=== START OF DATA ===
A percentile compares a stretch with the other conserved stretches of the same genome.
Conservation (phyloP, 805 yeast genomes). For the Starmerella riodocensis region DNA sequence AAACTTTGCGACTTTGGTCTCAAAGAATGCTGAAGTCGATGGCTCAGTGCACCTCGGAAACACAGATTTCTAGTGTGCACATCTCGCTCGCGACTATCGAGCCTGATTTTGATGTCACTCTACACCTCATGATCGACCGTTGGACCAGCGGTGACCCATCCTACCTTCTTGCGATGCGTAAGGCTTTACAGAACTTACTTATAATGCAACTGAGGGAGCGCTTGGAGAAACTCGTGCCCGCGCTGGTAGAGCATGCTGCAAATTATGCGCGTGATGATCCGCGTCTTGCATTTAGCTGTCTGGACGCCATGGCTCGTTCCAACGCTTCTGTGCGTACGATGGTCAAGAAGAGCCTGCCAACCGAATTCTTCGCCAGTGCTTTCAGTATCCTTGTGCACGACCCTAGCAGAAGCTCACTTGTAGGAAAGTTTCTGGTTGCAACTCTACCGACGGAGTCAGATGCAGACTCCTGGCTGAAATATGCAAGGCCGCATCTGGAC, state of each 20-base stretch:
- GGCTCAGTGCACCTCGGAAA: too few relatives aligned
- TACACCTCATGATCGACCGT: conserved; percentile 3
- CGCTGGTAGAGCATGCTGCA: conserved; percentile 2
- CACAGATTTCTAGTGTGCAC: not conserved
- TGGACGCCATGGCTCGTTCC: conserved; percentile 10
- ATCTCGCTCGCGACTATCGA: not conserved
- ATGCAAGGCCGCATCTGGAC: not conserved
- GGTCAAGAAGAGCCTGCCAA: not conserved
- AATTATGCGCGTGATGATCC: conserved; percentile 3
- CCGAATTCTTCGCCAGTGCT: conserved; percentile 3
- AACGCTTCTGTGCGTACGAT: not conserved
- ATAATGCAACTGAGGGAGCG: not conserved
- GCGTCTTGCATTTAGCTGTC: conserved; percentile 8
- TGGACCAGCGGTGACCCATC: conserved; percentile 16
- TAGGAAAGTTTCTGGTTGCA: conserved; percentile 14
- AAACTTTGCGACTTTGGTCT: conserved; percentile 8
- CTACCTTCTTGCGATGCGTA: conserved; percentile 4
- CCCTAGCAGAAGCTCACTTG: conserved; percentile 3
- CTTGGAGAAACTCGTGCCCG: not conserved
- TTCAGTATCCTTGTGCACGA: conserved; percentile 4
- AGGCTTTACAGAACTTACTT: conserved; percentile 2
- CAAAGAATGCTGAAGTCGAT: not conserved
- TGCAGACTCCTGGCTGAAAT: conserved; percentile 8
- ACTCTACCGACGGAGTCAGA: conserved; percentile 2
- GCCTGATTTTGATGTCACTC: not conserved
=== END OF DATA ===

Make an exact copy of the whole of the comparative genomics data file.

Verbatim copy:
A percentile compares a stretch with the other conserved stretches of the same genome.
Conservation (phyloP, 805 yeast genomes). For the Starmerella riodocensis region DNA sequence AAACTTTGCGACTTTGGTCTCAAAGAATGCTGAAGTCGATGGCTCAGTGCACCTCGGAAACACAGATTTCTAGTGTGCACATCTCGCTCGCGACTATCGAGCCTGATTTTGATGTCACTCTACACCTCATGATCGACCGTTGGACCAGCGGTGACCCATCCTACCTTCTTGCGATGCGTAAGGCTTTACAGAACTTACTTATAATGCAACTGAGGGAGCGCTTGGAGAAACTCGTGCCCGCGCTGGTAGAGCATGCTGCAAATTATGCGCGTGATGATCCGCGTCTTGCATTTAGCTGTCTGGACGCCATGGCTCGTTCCAACGCTTCTGTGCGTACGATGGTCAAGAAGAGCCTGCCAACCGAATTCTTCGCCAGTGCTTTCAGTATCCTTGTGCACGACCCTAGCAGAAGCTCACTTGTAGGAAAGTTTCTGGTTGCAACTCTACCGACGGAGTCAGATGCAGACTCCTGGCTGAAATATGCAAGGCCGCATCTGGAC, state of each 20-base stretch:
- GGCTCAGTGCACCTCGGAAA: too few relatives aligned
- TACACCTCATGATCGACCGT: conserved; percentile 3
- CGCTGGTAGAGCATGCTGCA: conserved; percentile 2
- CACAGATTTCTAGTGTGCAC: not conserved
- TGGACGCCATGGCTCGTTCC: conserved; percentile 10
- ATCTCGCTCGCGACTATCGA: not conserved
- ATGCAAGGCCGCATCTGGAC: not conserved
- GGTCAAGAAGAGCCTGCCAA: not conserved
- AATTATGCGCGTGATGATCC: conserved; percentile 3
- CCGAATTCTTCGCCAGTGCT: conserved; percentile 3
- AACGCTTCTGTGCGTACGAT: not conserved
- ATAATGCAACTGAGGGAGCG: not conserved
- GCGTCTTGCATTTAGCTGTC: conserved; percentile 8
- TGGACCAGCGGTGACCCATC: conserved; percentile 16
- TAGGAAAGTTTCTGGTTGCA: conserved; percentile 14
- AAACTTTGCGACTTTGGTCT: conserved; percentile 8
- CTACCTTCTTGCGATGCGTA: conserved; percentile 4
- CCCTAGCAGAAGCTCACTTG: conserved; percentile 3
- CTTGGAGAAACTCGTGCCCG: not conserved
- TTCAGTATCCTTGTGCACGA: conserved; percentile 4
- AGGCTTTACAGAACTTACTT: conserved; percentile 2
- CAAAGAATGCTGAAGTCGAT: not conserved
- TGCAGACTCCTGGCTGAAAT: conserved; percentile 8
- ACTCTACCGACGGAGTCAGA: conserved; percentile 2
- GCCTGATTTTGATGTCACTC: not conserved